At the end of my third day, I am just beginning to process everything that I have seen. I have uploaded some photos of a tour through East Jerusalem on my flickr page, including a number of photos of the wall dividing the East and the West. This is something that I will address in more depth once I’ve wrapped my mind around it a bit more. However, I also want to make sure that as I proceed with sharing some of these experiences, that I find balance in terms of how I’m characterizing this land. This is one of the most beautiful places that I’ve ever been to on earth, and is full of some of the most incredible human beings that I have ever met. The life, culture, food, sites, and historical relevance of Jerusalem and the surrounding areas is indescribably beautiful. It is also a heavy place that has seen difficult times. As an outsider, it is important respect both. I will do my best to do so in the months to come as I work here, and as I share some of these experiences.
Thanks to the many friends who have sent me well wishes on my journey and short greetings from back home. Much love to you all.
Note: Things That Make Noise is my new series for reviewing instruments. I will also have a series called Things That Record Noise where I review recording gear. Check back soon for a review of the new Apogee Duet 2.
Traveling with your Guitar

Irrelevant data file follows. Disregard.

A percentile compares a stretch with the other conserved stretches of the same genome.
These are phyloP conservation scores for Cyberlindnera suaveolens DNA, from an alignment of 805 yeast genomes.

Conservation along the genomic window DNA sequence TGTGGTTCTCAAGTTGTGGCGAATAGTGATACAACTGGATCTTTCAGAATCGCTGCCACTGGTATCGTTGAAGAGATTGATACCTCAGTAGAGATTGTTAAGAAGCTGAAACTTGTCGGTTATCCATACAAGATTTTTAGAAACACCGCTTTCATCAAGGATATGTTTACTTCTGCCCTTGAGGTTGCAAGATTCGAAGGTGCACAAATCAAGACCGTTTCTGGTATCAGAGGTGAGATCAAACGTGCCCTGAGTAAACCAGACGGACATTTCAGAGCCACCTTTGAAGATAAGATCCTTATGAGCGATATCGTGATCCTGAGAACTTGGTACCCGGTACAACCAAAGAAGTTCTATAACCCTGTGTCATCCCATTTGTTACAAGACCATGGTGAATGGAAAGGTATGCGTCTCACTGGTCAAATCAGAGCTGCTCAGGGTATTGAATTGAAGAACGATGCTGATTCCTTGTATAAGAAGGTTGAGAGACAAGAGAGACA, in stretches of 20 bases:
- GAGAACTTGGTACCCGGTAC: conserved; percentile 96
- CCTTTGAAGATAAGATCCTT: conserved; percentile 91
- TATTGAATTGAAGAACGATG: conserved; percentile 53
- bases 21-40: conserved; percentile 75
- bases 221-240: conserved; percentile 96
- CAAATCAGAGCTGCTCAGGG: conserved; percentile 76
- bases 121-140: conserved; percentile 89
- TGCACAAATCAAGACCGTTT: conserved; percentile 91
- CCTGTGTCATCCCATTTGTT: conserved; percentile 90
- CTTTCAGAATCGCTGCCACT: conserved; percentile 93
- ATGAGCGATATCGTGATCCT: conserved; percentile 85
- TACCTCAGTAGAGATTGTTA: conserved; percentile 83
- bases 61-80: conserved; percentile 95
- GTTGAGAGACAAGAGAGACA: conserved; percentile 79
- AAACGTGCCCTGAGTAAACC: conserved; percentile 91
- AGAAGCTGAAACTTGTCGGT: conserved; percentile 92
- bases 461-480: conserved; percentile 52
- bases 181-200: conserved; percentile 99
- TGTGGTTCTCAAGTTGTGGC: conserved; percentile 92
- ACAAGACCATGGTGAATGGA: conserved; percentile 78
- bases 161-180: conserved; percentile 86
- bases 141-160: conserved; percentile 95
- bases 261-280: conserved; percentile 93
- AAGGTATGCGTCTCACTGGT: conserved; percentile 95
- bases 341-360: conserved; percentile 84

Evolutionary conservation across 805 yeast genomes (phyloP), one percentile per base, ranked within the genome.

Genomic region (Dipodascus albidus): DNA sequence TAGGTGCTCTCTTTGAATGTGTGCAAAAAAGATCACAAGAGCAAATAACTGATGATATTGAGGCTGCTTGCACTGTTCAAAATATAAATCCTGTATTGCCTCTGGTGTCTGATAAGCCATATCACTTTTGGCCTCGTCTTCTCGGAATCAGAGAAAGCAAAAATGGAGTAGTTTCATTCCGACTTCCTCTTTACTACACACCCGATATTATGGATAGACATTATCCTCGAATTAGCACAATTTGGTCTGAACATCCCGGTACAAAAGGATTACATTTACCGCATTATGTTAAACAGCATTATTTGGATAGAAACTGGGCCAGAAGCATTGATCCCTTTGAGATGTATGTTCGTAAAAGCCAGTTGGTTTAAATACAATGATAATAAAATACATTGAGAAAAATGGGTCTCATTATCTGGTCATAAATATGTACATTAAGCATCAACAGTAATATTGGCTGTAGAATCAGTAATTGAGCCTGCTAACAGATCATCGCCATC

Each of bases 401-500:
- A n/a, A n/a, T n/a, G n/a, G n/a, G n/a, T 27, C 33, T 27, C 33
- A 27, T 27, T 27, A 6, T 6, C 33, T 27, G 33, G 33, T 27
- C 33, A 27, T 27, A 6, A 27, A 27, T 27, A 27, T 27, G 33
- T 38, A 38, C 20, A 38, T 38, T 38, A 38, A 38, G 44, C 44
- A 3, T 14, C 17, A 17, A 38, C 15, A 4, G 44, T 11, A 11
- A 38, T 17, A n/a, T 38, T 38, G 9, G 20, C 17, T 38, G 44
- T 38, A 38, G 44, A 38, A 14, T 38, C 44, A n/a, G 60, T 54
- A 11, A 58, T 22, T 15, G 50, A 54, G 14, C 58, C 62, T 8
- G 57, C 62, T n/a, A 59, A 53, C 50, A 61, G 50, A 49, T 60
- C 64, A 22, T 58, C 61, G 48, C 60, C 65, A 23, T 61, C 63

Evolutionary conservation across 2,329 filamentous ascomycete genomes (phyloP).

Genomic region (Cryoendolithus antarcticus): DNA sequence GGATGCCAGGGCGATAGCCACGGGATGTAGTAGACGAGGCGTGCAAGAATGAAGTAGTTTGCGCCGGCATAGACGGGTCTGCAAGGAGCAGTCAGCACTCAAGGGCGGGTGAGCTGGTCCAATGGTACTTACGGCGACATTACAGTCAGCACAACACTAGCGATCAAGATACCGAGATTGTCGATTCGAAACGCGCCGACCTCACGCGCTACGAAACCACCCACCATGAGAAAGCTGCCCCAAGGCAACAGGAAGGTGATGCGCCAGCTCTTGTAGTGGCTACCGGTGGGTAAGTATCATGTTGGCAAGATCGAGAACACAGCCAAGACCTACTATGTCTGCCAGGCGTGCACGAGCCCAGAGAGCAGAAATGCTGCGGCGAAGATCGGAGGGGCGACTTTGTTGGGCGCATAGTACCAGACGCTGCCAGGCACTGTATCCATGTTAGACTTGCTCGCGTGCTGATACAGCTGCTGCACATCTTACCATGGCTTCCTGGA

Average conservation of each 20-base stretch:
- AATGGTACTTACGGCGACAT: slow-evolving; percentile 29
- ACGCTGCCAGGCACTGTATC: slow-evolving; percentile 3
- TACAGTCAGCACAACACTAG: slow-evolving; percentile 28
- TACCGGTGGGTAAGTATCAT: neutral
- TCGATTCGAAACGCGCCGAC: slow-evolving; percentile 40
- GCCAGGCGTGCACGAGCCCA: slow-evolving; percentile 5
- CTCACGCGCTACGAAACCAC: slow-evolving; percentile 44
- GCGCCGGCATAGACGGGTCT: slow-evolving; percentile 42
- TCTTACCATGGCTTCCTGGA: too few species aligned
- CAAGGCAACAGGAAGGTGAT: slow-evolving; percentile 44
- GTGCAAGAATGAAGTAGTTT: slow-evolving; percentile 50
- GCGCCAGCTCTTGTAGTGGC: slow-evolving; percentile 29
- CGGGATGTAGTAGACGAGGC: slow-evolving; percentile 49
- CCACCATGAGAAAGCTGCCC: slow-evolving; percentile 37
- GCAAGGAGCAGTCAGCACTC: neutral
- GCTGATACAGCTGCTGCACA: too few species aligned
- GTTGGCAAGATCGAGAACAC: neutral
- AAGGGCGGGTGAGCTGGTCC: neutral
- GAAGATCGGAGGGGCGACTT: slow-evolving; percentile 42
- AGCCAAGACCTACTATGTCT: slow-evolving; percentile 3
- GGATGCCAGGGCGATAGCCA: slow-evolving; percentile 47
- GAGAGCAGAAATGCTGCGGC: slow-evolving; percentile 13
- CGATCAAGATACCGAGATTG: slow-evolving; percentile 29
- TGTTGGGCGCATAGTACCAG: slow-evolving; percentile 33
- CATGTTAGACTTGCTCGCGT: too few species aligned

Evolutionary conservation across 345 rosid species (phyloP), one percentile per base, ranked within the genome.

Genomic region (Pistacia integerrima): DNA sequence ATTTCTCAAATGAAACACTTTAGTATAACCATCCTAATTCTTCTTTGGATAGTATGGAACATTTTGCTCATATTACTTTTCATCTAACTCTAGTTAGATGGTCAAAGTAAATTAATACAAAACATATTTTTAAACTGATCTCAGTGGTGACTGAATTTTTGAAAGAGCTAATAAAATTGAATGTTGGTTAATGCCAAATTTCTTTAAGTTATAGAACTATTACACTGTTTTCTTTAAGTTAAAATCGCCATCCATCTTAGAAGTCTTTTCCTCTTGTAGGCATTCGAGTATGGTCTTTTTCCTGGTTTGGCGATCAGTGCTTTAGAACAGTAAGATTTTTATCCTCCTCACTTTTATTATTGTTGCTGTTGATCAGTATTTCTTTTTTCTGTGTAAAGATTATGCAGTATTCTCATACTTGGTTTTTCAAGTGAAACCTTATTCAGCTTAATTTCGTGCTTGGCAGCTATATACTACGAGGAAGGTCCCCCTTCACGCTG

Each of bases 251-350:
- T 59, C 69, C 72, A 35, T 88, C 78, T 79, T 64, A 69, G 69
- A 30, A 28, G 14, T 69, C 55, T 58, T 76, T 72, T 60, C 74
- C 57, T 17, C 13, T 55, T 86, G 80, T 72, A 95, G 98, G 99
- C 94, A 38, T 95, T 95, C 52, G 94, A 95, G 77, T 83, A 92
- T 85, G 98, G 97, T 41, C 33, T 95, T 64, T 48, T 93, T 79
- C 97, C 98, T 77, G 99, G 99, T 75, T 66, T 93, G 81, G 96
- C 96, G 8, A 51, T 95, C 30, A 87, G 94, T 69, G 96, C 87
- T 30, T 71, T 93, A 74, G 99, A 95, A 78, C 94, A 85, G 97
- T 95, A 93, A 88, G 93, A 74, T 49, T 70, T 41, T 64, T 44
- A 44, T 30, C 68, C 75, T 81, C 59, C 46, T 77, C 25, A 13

If you’ve ever tried to bring a guitar onto an airplane, then you’re well aware of the ensuing headache that comes with the whole process. The great debate is over whether to check the guitar in a flight case that you trust will survive the baggage handlers, or whether one should attempt to bring the guitar onto the airplane and stow it in the overhead compartment. The happy medium for me was always to gate check the guitar. In fact, I’ll likely do this many times again in the future. I’ve never really had any major complications with this process, and sometimes just need my G&L ASAT with me. It’s just kind of a hassle though.
When I realized how many flights I would be taking in the coming year, one of the first things that crossed my mind was this very issue. And, me being the guitar geek that I am, the conclusion that I quickly came to was that I needed (“needed”) to get a travel guitar. I suppose that an indestructible Tele or Strat in a gig bag would survive each trip. However, I don’t think I’ll be taking an amp on the plane with me. So that means traveling with an acoustic guitar. Was my main acoustic guitar going to survive multiple flights, even with a great flight case? Maybe. But would it be a pain to travel to multiple cities, often with stopovers in between, with a full sized guitar in a thick road case, a backpacking backpack, and an additional bag? Yes. It certainly would be.